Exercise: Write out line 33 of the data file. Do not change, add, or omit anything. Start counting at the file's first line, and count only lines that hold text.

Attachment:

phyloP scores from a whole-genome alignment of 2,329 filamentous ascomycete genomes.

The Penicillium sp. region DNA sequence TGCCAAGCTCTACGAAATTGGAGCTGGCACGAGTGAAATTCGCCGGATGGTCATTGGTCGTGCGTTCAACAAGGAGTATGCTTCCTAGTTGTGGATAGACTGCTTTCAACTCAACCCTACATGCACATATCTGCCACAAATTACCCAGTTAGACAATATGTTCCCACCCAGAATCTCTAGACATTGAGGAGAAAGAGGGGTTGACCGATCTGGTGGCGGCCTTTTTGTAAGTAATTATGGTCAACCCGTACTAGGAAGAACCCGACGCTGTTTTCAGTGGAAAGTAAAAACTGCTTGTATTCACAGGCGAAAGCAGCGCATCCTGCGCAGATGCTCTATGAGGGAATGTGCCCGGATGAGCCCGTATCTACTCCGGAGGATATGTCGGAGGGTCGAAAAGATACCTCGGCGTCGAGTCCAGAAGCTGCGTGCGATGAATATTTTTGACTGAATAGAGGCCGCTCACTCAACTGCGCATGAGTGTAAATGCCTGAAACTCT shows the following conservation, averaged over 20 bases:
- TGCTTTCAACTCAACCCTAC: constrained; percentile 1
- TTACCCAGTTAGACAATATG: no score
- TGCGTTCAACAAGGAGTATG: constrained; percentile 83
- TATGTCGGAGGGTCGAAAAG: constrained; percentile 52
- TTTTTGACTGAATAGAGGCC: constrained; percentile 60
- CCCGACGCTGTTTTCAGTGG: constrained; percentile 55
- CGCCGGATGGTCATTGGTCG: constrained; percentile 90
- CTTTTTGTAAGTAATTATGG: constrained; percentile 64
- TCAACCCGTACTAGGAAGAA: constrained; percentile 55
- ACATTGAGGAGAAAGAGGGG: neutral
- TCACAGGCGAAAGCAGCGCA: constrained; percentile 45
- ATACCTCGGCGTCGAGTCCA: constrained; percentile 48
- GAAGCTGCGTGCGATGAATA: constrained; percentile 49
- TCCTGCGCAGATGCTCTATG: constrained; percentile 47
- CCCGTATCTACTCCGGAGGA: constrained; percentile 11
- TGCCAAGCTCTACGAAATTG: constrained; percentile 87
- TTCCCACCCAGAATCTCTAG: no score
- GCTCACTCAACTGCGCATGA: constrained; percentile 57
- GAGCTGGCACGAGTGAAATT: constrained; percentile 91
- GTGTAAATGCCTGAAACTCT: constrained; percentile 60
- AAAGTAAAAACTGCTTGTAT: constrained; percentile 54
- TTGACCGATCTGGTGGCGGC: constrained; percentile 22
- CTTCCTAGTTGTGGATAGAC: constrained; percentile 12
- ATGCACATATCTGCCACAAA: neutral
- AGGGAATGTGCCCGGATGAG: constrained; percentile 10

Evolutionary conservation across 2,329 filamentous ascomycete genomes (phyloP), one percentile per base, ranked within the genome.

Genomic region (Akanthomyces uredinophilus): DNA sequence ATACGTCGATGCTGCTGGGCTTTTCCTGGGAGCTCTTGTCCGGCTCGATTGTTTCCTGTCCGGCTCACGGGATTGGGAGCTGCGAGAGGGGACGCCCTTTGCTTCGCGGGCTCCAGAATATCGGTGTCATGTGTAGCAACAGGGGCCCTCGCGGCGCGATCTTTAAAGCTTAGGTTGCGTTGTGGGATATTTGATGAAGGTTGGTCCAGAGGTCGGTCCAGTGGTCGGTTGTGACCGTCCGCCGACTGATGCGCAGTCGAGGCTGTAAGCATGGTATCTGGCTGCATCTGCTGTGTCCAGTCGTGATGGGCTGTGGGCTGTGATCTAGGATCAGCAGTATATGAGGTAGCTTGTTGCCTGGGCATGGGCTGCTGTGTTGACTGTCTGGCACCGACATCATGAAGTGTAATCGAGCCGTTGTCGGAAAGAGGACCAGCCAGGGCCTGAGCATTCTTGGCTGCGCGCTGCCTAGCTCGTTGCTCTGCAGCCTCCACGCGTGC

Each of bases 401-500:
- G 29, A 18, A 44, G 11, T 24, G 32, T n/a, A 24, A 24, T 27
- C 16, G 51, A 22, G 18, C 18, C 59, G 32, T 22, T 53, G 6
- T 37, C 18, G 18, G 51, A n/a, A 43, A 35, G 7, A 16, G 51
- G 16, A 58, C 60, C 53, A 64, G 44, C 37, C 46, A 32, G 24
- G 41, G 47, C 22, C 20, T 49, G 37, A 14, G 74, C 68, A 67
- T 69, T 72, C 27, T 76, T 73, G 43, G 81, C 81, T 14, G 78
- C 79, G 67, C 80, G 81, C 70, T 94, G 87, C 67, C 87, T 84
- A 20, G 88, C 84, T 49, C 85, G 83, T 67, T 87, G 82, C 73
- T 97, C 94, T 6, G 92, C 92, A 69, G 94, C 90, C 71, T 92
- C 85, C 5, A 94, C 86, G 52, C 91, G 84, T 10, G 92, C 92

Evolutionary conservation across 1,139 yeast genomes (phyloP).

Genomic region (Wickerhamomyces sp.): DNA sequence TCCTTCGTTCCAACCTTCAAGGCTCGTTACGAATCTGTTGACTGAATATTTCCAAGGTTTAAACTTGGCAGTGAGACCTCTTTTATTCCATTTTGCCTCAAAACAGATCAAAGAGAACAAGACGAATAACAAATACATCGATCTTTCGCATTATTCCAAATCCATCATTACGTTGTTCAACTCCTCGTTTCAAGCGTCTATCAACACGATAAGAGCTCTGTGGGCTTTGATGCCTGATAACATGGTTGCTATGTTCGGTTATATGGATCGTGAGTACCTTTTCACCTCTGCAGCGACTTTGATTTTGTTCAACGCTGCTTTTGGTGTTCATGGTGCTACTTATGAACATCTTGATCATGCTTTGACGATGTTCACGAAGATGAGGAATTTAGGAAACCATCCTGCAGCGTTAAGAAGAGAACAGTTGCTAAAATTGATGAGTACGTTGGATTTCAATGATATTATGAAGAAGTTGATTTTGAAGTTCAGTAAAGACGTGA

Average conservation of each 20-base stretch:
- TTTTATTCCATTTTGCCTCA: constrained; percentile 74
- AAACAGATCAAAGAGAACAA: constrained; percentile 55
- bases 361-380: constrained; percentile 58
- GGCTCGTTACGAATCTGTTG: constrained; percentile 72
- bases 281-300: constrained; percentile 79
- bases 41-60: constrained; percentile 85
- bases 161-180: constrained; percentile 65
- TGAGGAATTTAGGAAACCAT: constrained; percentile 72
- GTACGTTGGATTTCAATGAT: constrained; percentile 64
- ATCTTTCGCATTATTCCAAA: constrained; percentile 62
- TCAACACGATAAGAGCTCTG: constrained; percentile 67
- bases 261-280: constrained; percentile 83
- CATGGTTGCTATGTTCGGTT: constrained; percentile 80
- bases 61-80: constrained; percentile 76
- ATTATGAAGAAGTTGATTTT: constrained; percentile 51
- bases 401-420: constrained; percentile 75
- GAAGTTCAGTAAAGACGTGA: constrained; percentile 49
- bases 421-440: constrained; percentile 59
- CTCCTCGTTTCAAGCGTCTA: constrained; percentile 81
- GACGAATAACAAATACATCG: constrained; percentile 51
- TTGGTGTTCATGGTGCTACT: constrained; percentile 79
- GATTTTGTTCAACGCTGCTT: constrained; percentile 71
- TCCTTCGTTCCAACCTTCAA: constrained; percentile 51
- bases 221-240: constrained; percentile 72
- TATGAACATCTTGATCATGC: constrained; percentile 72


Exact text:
- T 37, C 18, G 18, G 51, A n/a, A 43, A 35, G 7, A 16, G 51